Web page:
“We have not allowed the moods of panic to rout us ... We have soberly and firmly established the fact that September 14, 1930, was in a certain sense Hitler’s best day, and that afterwards will come not better days but worse. This evaluation which we have given to the development of this party is confirmed by the events ... Today, the Fascists have no more grounds for laughing.”
Referring to the creation by the social democracy of defense groups, Thaelmann demonstrated in the same speech that these groups differ in no respect from the shock troops of the National Socialists and that both of them are preparing in parallel formation to annihilate Communism.
Today, Thaelmann is arrested. Faced by the triumphant reaction, the Bolshevik-Leninists are in the same ranks as Thaelmann. But the policy of Thaelmann is the policy of Stalin, that is, the official policy of the Comintern. It is precisely this policy which is the cause of the complete demoralization of the party at the moment of danger, when the leaders lose their heads, when the party members, disaccustomed from thinking, fall prostrate, when the principal historic positions are surrendered without a fight. A false political theory bears within itself its own punishment. The strength and the obstinacy of the apparatus only augment the dimensions of the catastrophe.
Having surrendered to the enemy everything that could be surrendered in such a short space of time, the Stalinists are trying to rectify the past by means of convulsive acts which only increasingly clarify the whole chain of crimes committed by them. Now that the press of the Communist party is stifled, that the apparatus is destroyed, that the bloody pennant of Fascism waves with impunity over the Karl Liebknecht House, the Executive Committee of the Comintern is starting out on the road of the united front not only from below but also from above. The new zigzag, sharper than all that preceded it, has not, however, been effected under the impulsion of the Executive itself; the Stalinist bureaucracy has abandoned the initiative to the Second International. The latter has succeeded in taking hold of the weapon of the united front, of which it has been in mortal dread up to now. To the extent that it is possible to speak of political advantages under the conditions of a panicky retreat, they are to be found exclusively on the side of reformism. Forced to reply to a direct question, the Stalinist bureaucracy chose the worst way: it does not reject an entente of the two Internationals, but neither does it accept it; it plays hide and seek. It has come to such a lack of self-confidence, to such degradation, that it no longer dares to show itself to the world proletariat face to face with the leaders of the Second International, the branded agents of the bourgeoisie, the electors of Hindenburg who blazed the trail of Fascism.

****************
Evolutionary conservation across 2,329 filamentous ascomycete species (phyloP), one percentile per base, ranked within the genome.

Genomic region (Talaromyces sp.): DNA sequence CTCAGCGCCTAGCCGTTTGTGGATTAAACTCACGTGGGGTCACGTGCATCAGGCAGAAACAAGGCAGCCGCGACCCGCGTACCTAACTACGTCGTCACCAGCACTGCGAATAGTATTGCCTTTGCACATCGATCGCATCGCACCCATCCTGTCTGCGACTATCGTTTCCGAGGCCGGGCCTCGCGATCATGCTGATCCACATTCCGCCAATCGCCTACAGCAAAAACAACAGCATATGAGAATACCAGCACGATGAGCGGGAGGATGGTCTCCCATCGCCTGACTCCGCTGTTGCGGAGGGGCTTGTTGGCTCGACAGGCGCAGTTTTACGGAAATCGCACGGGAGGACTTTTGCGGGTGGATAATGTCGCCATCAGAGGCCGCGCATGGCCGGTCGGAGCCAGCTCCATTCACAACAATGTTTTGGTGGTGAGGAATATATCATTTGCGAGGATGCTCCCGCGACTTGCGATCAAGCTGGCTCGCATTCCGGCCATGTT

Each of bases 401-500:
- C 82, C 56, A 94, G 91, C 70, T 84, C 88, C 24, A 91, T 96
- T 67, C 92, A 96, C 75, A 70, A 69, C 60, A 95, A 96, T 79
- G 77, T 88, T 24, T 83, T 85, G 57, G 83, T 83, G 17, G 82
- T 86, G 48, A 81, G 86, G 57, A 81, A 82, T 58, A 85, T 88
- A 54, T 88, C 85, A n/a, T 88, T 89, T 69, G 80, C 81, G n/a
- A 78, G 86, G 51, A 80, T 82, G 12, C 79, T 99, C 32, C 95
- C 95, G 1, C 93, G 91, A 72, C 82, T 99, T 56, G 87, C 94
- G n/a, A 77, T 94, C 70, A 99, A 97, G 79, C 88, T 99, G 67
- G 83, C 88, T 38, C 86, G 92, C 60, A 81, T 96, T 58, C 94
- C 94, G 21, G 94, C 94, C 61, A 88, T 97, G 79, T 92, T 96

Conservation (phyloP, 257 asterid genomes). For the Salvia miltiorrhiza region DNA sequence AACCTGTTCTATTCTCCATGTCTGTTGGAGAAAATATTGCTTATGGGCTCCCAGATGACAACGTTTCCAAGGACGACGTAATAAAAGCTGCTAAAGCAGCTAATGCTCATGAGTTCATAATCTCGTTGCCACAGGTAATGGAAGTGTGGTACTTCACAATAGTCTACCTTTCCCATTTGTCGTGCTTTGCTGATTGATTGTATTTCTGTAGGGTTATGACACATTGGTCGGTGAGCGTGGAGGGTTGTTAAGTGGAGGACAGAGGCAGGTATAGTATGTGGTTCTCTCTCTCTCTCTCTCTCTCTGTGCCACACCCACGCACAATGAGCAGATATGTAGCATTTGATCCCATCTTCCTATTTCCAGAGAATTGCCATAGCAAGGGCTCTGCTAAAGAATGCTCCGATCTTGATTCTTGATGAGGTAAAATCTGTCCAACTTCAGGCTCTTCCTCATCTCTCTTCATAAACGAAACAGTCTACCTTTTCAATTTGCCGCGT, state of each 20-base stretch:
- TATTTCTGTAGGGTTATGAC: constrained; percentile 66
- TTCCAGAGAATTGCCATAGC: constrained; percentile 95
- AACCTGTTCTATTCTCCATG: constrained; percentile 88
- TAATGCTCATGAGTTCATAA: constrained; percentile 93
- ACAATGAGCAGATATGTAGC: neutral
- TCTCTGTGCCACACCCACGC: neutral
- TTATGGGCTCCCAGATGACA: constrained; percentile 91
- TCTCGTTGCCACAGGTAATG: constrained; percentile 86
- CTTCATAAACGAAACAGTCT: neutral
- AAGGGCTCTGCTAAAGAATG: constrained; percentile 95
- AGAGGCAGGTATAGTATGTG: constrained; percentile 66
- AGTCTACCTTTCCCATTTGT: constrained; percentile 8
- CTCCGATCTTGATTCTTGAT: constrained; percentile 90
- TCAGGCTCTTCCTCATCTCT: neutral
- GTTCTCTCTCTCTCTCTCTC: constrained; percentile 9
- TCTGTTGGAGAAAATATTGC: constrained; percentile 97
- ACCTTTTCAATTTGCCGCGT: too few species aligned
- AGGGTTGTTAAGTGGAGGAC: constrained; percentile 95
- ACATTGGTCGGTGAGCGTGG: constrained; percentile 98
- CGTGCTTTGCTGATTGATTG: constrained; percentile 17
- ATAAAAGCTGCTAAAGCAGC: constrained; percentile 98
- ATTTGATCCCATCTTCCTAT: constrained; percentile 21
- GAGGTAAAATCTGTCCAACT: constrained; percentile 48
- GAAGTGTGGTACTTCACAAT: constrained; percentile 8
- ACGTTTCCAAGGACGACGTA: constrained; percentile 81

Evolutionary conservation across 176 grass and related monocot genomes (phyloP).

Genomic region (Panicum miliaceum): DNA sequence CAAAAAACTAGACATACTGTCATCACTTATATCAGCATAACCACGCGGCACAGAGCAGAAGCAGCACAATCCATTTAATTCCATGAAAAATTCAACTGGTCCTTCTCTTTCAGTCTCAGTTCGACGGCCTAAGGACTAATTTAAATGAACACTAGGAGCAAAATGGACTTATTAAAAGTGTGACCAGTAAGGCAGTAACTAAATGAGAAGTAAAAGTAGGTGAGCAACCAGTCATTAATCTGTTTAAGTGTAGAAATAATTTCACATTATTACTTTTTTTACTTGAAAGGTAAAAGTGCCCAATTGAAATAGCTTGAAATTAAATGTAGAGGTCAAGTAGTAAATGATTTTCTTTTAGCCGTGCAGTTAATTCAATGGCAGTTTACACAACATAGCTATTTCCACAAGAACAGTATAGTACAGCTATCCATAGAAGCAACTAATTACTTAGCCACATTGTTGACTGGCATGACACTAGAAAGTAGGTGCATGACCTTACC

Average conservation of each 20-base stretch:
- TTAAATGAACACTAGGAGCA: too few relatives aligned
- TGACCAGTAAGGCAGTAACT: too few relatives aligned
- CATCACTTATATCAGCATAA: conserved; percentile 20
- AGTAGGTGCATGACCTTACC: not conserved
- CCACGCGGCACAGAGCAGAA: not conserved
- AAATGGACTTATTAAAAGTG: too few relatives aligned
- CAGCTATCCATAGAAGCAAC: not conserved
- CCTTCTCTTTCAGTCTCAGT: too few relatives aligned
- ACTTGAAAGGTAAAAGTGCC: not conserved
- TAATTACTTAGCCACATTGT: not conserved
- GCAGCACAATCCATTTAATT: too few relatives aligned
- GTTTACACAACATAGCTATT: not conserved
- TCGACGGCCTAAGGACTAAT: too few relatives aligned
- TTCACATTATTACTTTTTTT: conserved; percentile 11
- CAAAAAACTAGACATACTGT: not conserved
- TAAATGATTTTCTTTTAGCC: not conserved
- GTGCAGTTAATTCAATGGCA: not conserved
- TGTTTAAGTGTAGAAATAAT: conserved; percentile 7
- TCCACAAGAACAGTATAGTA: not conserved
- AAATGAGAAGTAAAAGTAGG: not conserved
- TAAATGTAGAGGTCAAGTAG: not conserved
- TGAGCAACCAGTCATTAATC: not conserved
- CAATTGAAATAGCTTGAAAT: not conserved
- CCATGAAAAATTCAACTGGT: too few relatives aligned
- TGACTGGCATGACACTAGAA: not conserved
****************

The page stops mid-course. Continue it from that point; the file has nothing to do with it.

In a special appeal of the Executive on March 5: To the Workers of All Countries, the Stalinists do not say a word about social-Fascism as the main enemy. They no longer speak about the great discovery of their leader: “The social democracy and Fascism are not antipodes but twins.” They no longer insist on saying that the struggle against Fascism demands as a preliminary the defeat of the social democracy. They do not breathe a word about the inadmissibility of the united front from above. On the contrary, they carefully enumerate those eases in the past where the Stalinist bureaucracy, unexpectedly for the workers and for itself, found itself forced to improvize proposals for the united front to the reformist summits. Thus do artificial, false and charlatanesque theories founder in the fury of the historical tempest.
“Taking into account the peculiarities of each country” and of the impossibility, which allegedly flows from them, of organizing the united front on an international scale (the struggle against “exceptionalism”, that is, the theory of the Right wingers on national peculiarities, is suddenly forgotten), the Stalinist bureaucracy recommends to the national Communist parties to address proposals for a united front to the “Central Committees of the social democratic parties”. Only yesterday this was proclaimed a capitulation to social-Fascism! Thus do all the great lessons of Stalinism for the last four years fly under the table into the wash-basket. This is a whole political system reduced to dust.